Making Your Own Fonts
Many of the tools typeface designers use for creating Mac fonts are themselves Mac programs you can buy and use.
Typeface design and font manufacture are complicated jobs. None of these programs will teach you how to design a typeface, for example, or how to create the character spacing that makes type look good on the page. But you may have reason to use these programs even if you never design a typeface of your own. Because they can import artwork created in other applications, you could use the programs, for example, to add your company's logo to your house font.
Fontographer (www.macromedia.com; $349.00). Still popular with small and independent font foundries, Fontographer from Macromedia has been virtually neglected by Macromedia since that company bought Altsys some years back (mainly to get its mitts on the rights to the FreeHand drawing program, which Altsys developed). It's still a solid program and fairly easy to use considering the complexity of the task.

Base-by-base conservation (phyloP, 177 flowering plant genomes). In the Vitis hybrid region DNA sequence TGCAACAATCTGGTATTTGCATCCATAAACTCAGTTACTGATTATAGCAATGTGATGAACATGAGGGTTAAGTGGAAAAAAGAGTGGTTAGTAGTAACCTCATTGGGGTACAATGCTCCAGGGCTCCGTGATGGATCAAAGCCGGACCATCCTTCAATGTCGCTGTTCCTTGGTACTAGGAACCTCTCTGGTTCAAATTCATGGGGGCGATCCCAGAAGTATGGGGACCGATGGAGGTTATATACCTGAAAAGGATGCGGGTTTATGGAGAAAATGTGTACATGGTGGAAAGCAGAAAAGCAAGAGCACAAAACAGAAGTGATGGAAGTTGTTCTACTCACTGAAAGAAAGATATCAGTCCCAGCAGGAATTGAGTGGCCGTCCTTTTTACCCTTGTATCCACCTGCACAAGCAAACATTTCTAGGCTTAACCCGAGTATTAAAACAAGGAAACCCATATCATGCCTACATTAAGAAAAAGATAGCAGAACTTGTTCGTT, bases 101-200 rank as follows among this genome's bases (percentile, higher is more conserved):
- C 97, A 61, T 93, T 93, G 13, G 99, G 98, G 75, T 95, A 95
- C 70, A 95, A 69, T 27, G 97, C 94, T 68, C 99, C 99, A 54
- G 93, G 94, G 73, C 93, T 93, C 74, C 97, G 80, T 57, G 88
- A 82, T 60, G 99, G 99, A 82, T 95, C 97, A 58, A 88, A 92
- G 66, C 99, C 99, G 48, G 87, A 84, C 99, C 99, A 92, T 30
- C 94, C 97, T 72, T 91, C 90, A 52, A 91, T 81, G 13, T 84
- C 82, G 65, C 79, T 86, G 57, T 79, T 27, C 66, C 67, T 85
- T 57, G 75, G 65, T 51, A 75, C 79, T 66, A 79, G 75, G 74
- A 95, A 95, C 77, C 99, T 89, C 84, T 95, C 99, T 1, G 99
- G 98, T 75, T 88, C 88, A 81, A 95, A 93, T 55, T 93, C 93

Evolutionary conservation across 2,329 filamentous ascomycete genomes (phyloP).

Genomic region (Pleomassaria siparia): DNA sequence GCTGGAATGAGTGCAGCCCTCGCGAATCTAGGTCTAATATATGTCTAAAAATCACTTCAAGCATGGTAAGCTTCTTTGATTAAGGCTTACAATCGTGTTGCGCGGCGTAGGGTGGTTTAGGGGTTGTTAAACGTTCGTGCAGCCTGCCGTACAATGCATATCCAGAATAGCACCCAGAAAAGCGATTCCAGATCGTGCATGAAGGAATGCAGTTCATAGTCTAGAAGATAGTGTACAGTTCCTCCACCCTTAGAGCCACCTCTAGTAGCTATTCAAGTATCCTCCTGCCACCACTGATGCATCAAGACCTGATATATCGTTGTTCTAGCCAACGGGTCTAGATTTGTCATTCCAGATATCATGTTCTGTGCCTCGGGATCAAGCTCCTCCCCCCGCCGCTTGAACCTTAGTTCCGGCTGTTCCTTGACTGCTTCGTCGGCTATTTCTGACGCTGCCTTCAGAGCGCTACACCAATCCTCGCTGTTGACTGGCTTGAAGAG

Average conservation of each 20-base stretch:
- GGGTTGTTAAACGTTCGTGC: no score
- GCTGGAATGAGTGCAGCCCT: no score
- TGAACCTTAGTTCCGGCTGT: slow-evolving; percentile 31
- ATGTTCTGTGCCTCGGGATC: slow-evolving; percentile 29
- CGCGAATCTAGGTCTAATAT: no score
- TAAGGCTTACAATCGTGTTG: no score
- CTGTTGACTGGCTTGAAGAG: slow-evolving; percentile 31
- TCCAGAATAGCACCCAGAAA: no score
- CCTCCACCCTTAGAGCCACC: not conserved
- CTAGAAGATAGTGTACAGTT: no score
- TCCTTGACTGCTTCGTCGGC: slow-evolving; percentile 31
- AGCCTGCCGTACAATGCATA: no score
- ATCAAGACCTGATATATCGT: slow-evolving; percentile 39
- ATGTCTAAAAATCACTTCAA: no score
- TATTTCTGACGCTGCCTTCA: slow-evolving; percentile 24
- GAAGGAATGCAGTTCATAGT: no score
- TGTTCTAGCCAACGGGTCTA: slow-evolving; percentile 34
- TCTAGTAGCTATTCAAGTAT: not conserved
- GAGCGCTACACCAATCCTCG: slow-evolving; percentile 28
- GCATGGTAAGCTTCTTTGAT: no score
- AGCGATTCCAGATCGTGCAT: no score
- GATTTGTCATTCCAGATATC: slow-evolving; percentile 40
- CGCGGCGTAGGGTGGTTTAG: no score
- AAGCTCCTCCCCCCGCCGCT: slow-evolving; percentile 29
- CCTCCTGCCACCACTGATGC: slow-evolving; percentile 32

FontLab (www.pyrus.com; $399.00). Pyrus has aggressively continued to upgrade FontLab, which migrated from Windows to the Mac. It is particularly good at hinting TrueType fonts, but it can also do everything that Fontographer can do with PostScript fonts, including creating Multiple Master fonts.